Good morning, Broadsheet readers! Rep. Martha McSally proudly goes sleeveless, Andy Murray reminds everyone that women’s tennis players rule, and big news about the Afghan girls robotics team. Have a delightful Thursday.
• Good news! This morning, a major update on a story I covered on Tuesday: President Trump has reportedly intervened in the case of the girls robotics team from Afghanistan. The State Department has changed course and decided to allow the group to travel to the U.S. to participate in the competition next week.
The reversal comes after outrage that the girls’ visa requests were denied twice in two months, even as teams from countries included in Trump’s travel ban—which Afghanistan is not—were granted entry.
“We could not be prouder of this delegation of young women who are also scientists — they represent the best of the Afghan people and embody the promise that their aspirations can be fulfilled,” said Dina Powell, Trump’s deputy national security adviser for strategy, in a statement.
According to Politico, “the president became aware of the case and asked officials at the National Security Council to see what they could do. After those officials talked to counterparts at various agencies, the Department of Homeland Security agreed to allow the girls in on a system known as ‘parole,’ which will allow them to stay in the United States for 10 days, though technically not on visas.”
Kudos to the administration for stepping in to back its pledge to support women in developing countries. Credit also to those who expressed their concern for the girls’ plight—this reversal is an heartening reminder that public outcry can make a difference. But of course, the biggest cheer goes out to the young scientists who overcame myriad obstacles to make their robot dreams a reality—congratulations!
ALSO IN THE HEADLINES
• Sleeveless and sassy. Earlier this week, the Broadsheet covered news that the House of Representatives has started enforcing a dress code that bars sleeveless attire. Yesterday, Rep. Martha McSally (R-AZ) commented on the policy from the House floor. Wrapping up a speech about first responders, she said, “I want to point out, I’m standing here in my professional attire, which happens to be a sleeveless dress and open-toed shoes. With that, Mr. Speaker, I yield back.”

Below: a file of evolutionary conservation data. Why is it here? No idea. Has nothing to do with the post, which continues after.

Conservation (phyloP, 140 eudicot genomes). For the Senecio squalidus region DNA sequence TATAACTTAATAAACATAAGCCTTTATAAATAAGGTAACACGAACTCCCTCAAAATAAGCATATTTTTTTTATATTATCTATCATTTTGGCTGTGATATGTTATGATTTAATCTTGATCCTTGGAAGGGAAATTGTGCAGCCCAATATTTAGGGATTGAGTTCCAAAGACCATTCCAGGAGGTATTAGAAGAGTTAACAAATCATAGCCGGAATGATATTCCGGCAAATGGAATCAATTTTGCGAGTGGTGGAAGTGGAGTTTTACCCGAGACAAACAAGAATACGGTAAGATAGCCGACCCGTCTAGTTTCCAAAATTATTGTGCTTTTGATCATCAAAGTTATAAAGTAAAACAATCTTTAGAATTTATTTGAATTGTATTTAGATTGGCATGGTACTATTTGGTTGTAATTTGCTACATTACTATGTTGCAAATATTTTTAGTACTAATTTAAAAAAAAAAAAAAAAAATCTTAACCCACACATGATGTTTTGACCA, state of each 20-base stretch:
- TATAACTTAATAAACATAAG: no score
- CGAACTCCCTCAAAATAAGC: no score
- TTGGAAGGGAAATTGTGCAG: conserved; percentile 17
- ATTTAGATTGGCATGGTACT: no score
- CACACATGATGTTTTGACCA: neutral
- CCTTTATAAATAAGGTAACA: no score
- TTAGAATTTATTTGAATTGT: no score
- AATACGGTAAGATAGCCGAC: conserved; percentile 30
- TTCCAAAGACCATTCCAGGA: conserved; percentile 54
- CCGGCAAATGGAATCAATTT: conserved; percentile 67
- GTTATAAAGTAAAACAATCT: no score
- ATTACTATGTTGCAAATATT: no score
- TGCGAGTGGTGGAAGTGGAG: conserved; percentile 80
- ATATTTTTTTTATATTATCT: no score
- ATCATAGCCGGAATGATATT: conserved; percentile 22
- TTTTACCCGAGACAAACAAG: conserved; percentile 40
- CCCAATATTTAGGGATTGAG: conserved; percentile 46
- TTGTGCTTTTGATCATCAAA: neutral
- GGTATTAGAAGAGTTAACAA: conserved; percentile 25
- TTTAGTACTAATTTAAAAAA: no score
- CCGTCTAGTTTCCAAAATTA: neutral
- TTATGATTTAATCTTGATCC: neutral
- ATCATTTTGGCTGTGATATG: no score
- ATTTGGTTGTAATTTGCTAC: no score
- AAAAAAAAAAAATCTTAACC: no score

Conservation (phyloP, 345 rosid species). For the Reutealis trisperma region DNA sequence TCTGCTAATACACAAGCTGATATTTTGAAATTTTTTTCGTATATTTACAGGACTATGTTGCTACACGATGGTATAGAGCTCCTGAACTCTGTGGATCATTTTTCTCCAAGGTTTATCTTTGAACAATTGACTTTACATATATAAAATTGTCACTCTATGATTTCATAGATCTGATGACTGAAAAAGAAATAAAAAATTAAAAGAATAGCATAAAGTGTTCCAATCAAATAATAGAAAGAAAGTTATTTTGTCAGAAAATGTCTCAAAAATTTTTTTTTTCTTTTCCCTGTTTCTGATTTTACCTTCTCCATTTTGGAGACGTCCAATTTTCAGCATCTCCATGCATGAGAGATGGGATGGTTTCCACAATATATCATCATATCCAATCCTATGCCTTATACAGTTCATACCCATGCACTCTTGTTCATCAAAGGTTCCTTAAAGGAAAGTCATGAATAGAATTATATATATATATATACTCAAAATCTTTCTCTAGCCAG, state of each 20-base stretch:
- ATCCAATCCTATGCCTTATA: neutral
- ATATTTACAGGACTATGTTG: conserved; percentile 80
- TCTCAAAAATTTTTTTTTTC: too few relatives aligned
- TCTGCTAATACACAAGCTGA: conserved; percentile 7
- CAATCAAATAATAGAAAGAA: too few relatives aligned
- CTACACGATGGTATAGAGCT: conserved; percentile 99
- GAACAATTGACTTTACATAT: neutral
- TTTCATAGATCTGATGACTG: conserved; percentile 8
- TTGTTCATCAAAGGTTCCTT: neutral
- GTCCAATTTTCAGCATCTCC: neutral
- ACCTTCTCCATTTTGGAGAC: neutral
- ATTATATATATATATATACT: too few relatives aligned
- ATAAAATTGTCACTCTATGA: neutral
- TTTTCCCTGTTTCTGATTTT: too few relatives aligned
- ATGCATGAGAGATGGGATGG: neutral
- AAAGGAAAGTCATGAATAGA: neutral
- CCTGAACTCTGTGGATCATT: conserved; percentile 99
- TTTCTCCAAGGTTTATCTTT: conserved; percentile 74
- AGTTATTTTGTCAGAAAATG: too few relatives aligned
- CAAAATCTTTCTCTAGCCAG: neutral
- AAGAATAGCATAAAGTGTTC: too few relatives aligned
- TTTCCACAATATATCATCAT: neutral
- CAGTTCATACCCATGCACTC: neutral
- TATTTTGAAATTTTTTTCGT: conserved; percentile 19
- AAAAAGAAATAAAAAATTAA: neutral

New York Magazine
• Baby steps. As part of a multi-year effort to diversify the economy and make life in the kingdom more enjoyable, Saudi Arabia has announced that it will begin allowing girls at public schools to participate in physical education. It’s an important step for the nation, but it’s worth remembering that women are still banned from driving and many of the rules enforcing male guardianship are still in place.
• Don’t ask. We’ve previously written about the way in which employers who ask job candidates about their salary history are (often unwittingly) helping perpetuate the gender wage gap. So it’s perhaps no surprise that a new Glassdoor study finds that 60% of women would like companies to stop asking that loaded question (48% of men agree).
• Well played. Andy Murray won cheers online for correcting a reporter at a Wimbledon press conference who commented that Sam Querrey, who knocked Murray out of the tournament, was “the first U.S. player to reach a major semi-final since 2009.” Before the journalist could finish his question, Murray quickly added that Querrey was the first “male player” to do so. (Serena Williams alone has won 12 Grand Slams since 2009.) It’s not the first time Murray has called out casual sexism. Last August, he corrected a journalist who noted that Murray was the first person to win two Olympic gold medals in tennis, noting that the Williams sisters have won four each.
MOVERS AND SHAKERS: Lucy Lee Helm, Starbuck’s general counsel, is being promoted to chief partner officer. The Pulitzer Prizes announced that Dana Canedy will be the next administrator of the annual journalism competition. Former astronaut Julie Payette will be the next governor general of Canada.
IN CASE YOU MISSED IT
• Another one bites the dust. Frank Artale, a managing partner at Ignition Partners, has resigned at the VC firm’s request after allegations of what it calls “inappropriate conduct.”
• Yes or no question. American Apparel founder Dov Charney, who left the company a string of sexual harassment allegations from his employees, refused to give a straight answer about whether he is avoiding becoming sexually entangled with workers at his new clothing company. “You always have to be cautious in the lawsuit society that we’re in… I love the company, and I love the people I work with,” he said. “We’re very close and we’re holding hands and walking through the fire.”
• DeVos dives in. Education Secretary Betsy DeVos is meeting with students and families on all sides of the campus sexual assault debate today. The private meetings—which will include women who say they were assaulted, accused students and their families, advocates, and higher ed officials—are part of her plan to re-examine the policies around sexual misconduct put in place by the Obama administration.
New York Times
• Coming after Kelly. Tamron Hall, who left the Today show in February after the network cut her third hour to make room for Megyn Kelly’s new show, is launching her own daytime talk show in the same time slot.
New York Post
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